News Trends Analysis

Oct. 1, 2008

The Observatory

Infectious diseases reports that U.S.
scientists have established a way to predict outbreaks of cholera,
making it easier to control, while also providing a prediction model for
other important infectious diseases. A team at the University of Maryland-College Park has used remote satellite imaging to
track environmental factors, including sea surface temperature, ocean
height, and biomass, and used the collected data to predict cholera
outbreaks. This ability could be a step in controlling the waterborne
disease by enabling rapid-response public-health measures. The bacterium
that causes cholera, Vibrio cholerae, has a known association
with the crustacean copepod which lives on zooplankton, a type of


Antibodies from survivors of the 1918 flu pandemic,
now aged 91 to 101, are still protected against the highly deadly virus. The
specific 1918 virus — an H1N1 strain — was lost to the world for decades
until it was reconstructed three years ago using genetic material from
victims. Researchers manipulated those survivors' antibodies into a vaccine
and found that it kept alive all the mice they injected with the killer flu,
according to a study published Aug. 17 online in the journal Nature.
The research suggests that antibodies from survivors might make a good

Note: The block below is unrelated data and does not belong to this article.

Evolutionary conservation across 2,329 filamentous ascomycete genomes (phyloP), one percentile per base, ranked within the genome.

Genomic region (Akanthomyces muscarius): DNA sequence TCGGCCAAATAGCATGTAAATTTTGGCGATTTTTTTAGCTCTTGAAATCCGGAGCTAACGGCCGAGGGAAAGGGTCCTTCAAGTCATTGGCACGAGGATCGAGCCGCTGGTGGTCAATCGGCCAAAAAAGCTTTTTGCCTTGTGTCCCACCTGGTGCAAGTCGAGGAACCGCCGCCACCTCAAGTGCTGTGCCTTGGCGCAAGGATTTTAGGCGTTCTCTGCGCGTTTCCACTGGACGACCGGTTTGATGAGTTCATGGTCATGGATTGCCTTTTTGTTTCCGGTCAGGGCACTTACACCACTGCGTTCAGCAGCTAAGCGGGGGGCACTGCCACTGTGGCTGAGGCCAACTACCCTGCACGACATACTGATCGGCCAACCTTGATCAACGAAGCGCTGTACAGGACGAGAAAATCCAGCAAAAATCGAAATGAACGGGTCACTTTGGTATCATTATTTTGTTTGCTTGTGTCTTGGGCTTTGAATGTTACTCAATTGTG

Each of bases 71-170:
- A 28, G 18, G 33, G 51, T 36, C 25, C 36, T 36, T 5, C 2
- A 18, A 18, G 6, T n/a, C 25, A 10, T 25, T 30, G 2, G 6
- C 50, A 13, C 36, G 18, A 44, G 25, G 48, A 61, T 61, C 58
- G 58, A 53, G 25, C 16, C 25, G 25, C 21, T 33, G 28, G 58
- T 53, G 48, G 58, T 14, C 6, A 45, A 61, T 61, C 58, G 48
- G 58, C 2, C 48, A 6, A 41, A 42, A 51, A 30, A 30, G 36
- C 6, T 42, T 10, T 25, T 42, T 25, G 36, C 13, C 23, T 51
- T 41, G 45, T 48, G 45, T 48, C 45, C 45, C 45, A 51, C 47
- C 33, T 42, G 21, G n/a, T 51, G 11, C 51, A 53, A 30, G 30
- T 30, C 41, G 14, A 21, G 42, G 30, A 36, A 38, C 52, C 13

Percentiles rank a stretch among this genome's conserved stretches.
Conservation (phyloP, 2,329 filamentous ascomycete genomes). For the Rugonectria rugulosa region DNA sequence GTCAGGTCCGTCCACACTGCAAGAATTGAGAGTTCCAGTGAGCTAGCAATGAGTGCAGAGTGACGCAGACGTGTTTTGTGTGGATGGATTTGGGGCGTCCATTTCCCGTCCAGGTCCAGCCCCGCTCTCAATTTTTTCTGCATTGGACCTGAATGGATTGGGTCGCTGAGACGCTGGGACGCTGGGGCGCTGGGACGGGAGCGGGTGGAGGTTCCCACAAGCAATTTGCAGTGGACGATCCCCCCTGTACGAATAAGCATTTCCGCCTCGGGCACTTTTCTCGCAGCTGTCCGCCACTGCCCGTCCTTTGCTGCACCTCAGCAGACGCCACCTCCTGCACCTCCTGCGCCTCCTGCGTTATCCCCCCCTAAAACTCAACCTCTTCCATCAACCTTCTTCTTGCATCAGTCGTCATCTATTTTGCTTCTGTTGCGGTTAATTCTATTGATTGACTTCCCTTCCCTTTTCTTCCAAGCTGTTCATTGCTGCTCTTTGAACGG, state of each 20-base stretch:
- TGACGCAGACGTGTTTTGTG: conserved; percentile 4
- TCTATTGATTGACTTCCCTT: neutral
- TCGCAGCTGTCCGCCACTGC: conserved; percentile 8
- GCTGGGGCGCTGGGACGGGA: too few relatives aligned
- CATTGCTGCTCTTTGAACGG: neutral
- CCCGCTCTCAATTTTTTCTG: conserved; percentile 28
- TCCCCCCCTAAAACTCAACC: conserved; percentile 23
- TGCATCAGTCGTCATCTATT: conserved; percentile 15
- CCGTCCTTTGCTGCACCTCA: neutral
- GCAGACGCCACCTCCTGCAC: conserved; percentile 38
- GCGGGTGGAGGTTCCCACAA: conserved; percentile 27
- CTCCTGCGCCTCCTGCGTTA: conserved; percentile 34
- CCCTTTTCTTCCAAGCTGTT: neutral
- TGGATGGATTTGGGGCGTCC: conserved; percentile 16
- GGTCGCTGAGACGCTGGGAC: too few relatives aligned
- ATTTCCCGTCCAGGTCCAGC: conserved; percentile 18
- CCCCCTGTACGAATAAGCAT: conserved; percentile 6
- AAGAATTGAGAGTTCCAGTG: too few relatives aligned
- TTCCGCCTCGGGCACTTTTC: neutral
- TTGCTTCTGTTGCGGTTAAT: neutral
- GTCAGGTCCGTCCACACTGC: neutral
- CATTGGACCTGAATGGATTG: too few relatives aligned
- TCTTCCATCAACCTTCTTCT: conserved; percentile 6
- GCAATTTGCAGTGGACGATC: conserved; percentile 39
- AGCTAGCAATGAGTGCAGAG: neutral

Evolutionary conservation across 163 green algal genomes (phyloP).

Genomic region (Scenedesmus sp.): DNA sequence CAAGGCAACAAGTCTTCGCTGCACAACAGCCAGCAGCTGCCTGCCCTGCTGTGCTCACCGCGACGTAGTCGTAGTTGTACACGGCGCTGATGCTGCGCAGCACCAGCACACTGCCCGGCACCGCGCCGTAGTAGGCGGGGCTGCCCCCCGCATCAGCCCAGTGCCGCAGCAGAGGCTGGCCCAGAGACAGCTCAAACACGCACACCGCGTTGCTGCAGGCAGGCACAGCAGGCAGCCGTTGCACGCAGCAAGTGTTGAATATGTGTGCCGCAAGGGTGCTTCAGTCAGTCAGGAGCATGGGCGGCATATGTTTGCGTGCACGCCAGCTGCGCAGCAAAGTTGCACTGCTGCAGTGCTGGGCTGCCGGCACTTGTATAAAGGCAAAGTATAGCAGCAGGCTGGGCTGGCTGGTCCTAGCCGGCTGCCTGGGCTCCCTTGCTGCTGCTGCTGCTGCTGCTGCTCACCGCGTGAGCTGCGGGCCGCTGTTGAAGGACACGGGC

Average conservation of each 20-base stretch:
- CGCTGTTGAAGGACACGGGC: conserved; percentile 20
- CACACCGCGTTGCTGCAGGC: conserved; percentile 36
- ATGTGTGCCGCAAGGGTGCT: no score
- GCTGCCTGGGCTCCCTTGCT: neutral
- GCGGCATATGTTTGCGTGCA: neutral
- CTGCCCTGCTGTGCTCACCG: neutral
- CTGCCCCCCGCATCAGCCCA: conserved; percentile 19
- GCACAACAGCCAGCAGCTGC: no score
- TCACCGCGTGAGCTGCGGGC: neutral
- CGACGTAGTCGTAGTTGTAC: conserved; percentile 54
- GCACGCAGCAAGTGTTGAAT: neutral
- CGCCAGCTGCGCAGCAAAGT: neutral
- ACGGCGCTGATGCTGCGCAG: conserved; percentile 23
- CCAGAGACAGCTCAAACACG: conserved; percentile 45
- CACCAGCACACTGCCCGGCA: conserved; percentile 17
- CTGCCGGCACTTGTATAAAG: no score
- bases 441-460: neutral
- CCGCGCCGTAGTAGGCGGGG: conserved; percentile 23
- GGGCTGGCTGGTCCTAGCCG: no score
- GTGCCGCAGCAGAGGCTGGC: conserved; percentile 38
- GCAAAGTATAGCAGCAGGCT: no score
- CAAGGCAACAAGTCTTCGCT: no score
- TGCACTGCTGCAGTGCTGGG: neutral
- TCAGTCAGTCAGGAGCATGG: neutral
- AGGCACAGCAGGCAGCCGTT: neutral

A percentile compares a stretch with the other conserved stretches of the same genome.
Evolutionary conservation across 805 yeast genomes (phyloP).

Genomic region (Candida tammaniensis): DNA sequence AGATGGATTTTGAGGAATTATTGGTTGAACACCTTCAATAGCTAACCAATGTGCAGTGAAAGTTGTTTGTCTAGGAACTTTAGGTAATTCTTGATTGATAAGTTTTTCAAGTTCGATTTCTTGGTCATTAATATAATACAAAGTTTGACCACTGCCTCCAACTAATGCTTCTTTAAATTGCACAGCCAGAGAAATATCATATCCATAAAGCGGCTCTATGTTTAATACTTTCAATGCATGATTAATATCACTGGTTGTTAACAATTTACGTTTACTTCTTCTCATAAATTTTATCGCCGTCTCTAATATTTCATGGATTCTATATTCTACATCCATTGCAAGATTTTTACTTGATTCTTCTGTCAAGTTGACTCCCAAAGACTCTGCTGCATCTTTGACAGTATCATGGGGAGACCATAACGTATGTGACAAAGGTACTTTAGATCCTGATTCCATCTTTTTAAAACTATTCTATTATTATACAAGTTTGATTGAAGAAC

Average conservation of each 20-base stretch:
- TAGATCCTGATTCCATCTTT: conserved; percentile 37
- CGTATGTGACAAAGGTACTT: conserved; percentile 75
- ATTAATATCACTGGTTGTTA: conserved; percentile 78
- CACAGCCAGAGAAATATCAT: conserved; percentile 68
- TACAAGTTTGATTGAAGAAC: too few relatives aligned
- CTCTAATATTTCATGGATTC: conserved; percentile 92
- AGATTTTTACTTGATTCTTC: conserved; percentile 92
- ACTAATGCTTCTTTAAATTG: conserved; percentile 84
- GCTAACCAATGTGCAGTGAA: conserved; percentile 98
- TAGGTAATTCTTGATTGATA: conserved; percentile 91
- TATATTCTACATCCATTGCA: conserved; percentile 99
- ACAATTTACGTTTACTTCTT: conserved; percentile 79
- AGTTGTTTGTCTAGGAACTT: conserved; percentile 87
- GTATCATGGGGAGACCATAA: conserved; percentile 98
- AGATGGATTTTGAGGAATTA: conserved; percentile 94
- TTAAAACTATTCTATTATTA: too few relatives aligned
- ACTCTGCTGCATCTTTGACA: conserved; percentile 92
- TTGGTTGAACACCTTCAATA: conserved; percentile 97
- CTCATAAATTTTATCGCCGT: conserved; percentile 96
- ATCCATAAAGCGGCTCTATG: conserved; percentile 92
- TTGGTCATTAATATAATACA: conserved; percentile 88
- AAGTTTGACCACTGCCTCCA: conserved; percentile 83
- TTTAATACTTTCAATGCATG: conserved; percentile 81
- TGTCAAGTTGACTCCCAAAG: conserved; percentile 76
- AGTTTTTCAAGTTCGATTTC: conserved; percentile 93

interim treatment for pandemic flu while a vaccine is formulated,
manufactured, and distributed — a process that takes months.

In late August, Centers for Disease Control and
Prevention (CDC) officials reported that the outbreak of the rare strain of
Salmonella St. Paul, which began in April, sickened more than 1,400
people, and put 286 in hospitals in 43 states, appears to be over. The CDC
pointed to jalapeno and serrano peppers from Mexico as the main source of
the outbreak. The Bioterrorism Act of 2002 requires produce processors and
distributors to keep track of where food comes from and where it goes;
however, the measure excludes restaurants and farms.

In early September, according to CNN, the Food and
Drug Administration (FDA) recently ordered stronger warnings on four
TNF-alpha blockers — which are widely used to treat rheumatoid arthritis,
Crohn's disease, juvenile arthritis, certain types of psoriasis, and other
conditions — cited for raising the risk of a possibly fatal fungal
infection: histoplasmosis. These injectable drugs — Enbrel, Remicade, Humira,